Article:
Sunday, December 09, 2007
Really interesting article on The Guardian website: "Don't believe the contraception industry: sex education doesn't work" which slates Polly Toynbee and others who claim the small reduction we have seen in teenage conception rates "may be partly due to easier emergency contraception from local pharmacies". It doesn't seem to have lots of constructive thoughts, but more a rant at Polly Toynbee for her criticism of their study. But do go and look at the article, here are some snippets:
For almost a year following Victoria Gillick's appeal court victory in 1984, under-16s were unable to obtain contraception without parental consent. The sex-education establishment and contraceptive industry protested that teenage pregnancy rates would rocket. But they didn't. While under-16 attendances at family-planning clinics went down by a third, teenage conception rates remained the same, suggesting that the restriction on contraceptive services to under-16s led to a fall in underage sexual activity.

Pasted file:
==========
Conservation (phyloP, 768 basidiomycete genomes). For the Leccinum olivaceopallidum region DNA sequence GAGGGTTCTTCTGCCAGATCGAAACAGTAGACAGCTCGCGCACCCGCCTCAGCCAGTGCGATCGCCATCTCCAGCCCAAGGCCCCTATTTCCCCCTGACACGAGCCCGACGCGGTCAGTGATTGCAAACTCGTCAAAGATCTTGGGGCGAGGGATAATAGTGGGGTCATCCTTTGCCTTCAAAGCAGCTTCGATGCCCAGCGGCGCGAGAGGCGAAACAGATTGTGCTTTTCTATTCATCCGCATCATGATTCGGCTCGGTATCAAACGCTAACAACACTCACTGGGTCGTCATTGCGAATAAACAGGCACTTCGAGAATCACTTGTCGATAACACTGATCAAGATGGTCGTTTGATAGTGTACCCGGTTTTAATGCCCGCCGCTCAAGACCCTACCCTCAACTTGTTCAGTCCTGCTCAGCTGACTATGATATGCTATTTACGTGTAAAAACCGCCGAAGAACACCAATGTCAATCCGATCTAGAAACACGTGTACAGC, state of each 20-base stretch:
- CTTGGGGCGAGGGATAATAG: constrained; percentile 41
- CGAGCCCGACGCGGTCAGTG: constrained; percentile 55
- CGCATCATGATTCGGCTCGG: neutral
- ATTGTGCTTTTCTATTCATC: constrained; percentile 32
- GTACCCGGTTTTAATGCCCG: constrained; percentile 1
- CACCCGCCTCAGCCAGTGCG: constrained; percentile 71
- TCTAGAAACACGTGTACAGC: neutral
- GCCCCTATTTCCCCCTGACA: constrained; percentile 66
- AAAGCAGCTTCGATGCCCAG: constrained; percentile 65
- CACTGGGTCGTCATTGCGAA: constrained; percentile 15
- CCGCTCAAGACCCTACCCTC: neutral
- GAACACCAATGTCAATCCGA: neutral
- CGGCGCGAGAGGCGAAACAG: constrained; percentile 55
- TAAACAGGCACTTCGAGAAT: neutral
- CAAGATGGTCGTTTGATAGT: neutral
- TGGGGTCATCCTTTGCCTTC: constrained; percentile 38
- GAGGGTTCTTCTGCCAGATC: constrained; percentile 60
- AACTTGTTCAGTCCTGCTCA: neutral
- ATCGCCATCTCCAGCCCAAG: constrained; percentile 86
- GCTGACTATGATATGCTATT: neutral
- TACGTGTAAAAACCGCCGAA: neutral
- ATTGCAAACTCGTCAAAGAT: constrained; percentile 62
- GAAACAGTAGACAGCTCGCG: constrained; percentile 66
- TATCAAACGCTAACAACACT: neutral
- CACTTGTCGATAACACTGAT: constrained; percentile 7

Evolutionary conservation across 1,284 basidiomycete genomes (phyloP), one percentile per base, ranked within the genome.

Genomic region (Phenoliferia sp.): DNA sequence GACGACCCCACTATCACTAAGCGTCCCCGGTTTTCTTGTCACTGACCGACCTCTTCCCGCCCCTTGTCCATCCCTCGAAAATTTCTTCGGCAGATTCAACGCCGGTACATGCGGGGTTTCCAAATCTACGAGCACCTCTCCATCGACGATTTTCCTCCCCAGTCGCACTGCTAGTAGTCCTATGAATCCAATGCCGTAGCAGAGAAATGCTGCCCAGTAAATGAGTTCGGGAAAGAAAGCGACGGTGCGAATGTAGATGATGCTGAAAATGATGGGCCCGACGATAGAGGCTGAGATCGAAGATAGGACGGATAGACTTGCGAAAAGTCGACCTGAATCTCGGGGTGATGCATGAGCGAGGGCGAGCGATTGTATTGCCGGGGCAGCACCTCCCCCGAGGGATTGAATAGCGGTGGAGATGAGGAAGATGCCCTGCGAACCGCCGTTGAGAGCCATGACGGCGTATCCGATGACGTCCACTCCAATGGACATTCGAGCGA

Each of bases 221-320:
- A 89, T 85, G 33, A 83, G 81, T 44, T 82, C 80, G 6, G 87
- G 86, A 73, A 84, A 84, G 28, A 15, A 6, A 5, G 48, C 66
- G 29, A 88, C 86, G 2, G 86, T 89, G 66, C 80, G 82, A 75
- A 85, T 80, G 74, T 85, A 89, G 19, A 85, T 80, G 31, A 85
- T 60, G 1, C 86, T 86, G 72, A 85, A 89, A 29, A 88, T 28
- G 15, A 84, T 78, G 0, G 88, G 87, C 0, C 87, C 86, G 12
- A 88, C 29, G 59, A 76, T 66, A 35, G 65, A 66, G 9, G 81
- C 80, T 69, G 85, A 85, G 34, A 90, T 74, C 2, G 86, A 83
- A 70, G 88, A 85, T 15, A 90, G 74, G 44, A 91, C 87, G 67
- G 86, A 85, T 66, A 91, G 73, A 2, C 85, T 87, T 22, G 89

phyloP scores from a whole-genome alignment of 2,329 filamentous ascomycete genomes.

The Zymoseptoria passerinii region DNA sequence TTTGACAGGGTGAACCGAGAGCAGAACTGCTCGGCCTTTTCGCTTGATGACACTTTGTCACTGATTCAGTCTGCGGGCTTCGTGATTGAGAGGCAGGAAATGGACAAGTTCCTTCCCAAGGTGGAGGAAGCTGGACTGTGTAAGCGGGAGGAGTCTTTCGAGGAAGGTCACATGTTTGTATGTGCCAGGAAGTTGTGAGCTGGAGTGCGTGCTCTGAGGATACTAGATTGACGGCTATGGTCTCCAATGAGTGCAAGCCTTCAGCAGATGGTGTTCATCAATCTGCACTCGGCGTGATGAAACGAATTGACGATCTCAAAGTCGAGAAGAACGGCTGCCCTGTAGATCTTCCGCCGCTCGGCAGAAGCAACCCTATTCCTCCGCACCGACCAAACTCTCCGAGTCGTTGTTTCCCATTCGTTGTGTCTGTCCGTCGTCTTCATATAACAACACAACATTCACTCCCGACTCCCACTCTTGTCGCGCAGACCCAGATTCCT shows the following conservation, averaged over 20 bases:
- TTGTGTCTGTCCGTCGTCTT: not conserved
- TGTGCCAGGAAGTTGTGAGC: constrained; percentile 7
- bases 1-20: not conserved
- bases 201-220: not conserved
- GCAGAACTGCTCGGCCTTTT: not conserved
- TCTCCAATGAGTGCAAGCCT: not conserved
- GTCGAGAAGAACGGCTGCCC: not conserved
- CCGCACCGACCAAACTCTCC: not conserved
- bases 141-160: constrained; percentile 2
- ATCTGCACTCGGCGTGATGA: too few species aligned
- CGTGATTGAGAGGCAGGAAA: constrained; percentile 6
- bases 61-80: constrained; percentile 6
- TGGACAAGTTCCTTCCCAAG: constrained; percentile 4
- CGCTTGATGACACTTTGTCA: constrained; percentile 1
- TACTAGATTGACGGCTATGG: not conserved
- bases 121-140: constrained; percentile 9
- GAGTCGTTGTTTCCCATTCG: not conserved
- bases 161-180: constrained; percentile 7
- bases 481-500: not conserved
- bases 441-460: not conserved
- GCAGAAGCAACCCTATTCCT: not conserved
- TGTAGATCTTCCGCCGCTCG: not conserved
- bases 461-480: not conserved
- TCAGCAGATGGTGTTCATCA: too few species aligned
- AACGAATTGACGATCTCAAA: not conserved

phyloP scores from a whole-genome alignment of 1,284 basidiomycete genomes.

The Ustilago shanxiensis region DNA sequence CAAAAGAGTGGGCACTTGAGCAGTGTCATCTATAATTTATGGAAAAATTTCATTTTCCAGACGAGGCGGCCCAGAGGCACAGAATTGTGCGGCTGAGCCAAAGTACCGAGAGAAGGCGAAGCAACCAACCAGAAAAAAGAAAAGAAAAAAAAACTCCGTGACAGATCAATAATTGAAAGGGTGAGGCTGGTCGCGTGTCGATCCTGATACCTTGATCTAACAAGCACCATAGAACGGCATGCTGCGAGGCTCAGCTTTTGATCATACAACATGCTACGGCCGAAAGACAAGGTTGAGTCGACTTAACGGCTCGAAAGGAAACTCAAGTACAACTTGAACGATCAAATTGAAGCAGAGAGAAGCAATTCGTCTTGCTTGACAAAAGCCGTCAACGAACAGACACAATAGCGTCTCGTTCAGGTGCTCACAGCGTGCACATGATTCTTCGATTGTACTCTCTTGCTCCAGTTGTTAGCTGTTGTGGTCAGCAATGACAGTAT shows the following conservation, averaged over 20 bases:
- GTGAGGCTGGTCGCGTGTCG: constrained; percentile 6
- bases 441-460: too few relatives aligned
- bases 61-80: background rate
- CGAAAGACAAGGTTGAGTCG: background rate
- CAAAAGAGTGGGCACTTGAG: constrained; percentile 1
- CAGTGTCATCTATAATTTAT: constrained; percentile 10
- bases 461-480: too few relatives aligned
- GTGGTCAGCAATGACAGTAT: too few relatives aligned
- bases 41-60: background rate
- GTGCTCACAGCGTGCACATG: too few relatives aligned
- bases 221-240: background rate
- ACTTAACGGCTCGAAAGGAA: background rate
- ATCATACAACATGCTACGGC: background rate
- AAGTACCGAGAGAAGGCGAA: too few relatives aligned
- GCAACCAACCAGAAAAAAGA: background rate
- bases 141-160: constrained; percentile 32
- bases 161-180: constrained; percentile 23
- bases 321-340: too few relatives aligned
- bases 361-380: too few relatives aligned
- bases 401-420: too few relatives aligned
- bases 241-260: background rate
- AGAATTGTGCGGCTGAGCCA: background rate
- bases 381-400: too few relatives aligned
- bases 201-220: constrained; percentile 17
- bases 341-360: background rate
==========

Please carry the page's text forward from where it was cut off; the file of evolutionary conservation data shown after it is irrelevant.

"Abstinence teaching doesn't work," Toynbee asserts, while sex education "taught well" can serve as the panacea for any number of social ills. But this all prompts the question as to what "work" and "taught well" mean.